My first impressions of was one of temerity and curiosity. I'll be quite honest here: the only artist's community I was aware of at the time was Through the years I've been on there, I've seen the literary community making its appearance, pushing its way through the masses of artists of all types until the notorious Daily Deviations for prose and poetry have almost become a daily occurance. I was impressed, but something bothered me.

Like many artists, thievery bothered me. And there's a lot of idiotic thievery that goes on at that site. Sure, most of the thieves are stealing artwork, but I wouldn't put it past anyone. I think we all share some sort of apprehension about someone taking our ideas, our precious concepts and stories we hold near and dear to our hearts. And quite frankly, a lot of this deviousness goes by unnoticed. The massive size and scope of dA frightened me, and though I still have my artwork on there, a small voice in the back of my mind still nags me to get my ass up and create a portfolio that no one could steal from. But then again, someone may take the concept, or just hit Print Screen on the keyboard. Or worse and easier yet, hit copy/paste.

It's a tough issue and one that I struggle with all the time. Sure, there are copyright laws, legalities that are very much a reality, yet often go by unheeded or considered. Ever been sued by someone for thievery? I personally don't know anyone who has. Do you?

But as artists (yes, writing is very much an art -- linguistic art, you could say), we feel an irrepressible urge to express ourselves, and (usually) share it with someone. In this day and age, that includes sharing it with complete strangers. Acknowledgment of our endeavors and talents is something of an innate need for artists. Some of us do it for the attention, but in others, well, it's sort of inexplicable. Are we addicted to compliments? Are we addicted to perfection? Or do we just want to connect with people?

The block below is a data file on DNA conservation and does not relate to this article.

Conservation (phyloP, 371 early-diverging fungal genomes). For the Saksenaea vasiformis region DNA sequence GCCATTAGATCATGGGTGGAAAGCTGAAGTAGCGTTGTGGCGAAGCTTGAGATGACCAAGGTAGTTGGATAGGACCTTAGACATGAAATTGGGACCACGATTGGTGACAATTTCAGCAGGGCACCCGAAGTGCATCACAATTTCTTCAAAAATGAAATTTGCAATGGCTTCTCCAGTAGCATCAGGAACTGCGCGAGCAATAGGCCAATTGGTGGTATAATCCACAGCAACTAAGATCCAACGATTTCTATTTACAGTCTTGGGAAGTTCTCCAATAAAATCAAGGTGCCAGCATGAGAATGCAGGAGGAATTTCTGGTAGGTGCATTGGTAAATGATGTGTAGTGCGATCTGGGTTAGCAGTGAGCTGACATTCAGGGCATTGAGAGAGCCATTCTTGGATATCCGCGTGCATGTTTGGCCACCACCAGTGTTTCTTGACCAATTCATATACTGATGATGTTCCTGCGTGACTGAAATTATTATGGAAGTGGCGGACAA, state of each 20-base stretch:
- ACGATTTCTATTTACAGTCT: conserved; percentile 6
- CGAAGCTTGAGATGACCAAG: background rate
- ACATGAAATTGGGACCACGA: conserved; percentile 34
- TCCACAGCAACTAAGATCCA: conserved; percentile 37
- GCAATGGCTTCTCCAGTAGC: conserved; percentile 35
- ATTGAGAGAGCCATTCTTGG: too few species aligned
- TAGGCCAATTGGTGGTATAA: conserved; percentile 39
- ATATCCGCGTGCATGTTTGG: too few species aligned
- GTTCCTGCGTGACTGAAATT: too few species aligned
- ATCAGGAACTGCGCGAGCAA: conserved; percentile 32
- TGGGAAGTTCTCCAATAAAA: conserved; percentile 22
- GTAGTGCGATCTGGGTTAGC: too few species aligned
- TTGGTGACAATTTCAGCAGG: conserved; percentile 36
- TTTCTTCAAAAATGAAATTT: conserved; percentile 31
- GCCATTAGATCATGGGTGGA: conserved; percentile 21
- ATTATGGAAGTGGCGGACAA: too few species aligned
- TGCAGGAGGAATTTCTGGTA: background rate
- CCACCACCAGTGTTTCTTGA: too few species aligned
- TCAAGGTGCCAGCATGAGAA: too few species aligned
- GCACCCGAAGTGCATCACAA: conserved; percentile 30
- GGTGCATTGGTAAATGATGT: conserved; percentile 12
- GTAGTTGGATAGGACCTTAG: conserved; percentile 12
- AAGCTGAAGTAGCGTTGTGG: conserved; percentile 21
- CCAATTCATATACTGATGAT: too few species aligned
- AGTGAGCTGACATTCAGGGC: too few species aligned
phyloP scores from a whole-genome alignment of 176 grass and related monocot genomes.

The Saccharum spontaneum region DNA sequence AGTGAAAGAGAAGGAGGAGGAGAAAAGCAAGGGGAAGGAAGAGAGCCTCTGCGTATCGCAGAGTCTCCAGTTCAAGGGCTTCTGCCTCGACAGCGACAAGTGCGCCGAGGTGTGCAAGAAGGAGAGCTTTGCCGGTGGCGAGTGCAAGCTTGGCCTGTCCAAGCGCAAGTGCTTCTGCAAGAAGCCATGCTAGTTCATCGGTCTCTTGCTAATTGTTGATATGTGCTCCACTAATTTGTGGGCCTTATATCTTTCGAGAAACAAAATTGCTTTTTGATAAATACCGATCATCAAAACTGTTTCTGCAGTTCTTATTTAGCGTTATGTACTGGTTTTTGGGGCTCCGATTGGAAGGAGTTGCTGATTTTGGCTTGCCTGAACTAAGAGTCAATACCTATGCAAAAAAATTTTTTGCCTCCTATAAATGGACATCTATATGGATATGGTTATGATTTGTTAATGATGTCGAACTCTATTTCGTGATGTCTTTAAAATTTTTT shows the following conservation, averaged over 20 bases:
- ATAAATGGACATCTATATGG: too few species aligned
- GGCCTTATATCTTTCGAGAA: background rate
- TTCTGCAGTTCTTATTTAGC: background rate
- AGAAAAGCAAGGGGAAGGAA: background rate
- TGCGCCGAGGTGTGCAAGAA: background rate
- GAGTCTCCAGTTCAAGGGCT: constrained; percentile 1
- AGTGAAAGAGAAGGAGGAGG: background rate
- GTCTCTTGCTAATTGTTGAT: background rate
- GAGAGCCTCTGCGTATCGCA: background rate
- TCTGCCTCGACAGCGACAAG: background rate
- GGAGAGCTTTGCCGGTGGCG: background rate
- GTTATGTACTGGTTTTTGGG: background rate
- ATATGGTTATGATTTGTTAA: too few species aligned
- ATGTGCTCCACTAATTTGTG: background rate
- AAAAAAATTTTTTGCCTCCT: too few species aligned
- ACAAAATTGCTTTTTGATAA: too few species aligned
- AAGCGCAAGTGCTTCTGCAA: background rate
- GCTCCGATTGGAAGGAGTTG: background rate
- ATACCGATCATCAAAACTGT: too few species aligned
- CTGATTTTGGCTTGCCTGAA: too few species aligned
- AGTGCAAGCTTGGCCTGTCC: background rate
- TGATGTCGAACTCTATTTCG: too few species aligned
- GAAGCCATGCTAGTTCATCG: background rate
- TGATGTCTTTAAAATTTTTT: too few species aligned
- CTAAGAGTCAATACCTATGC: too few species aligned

It's why I don't take my artwork off the unpredictable internet. It's why I post my writing here on Protagonize (asides from wanting critiques and help! We could all use a little help, yeah?). Writing is a little more tough to share than a painting. Reading and offering opinion takes a lot of effort, and time. Which is why I feel I've transitioned from painting and drawing, to writing. It's more fulfilling. It's more work. It's more commitment. Your audience is probably more picky and selective than the average person who scans tens of hundreds of pictures and drawings every day. But that doesn't stop me, because like all artists, it's impossible to resist that urge to create an entire world, an entire existence, an emotion in someone's mind's eye.

Art is my life. There are many avenues to take, but writing is by far my favorite.

The End

42 comments about this exercise Feed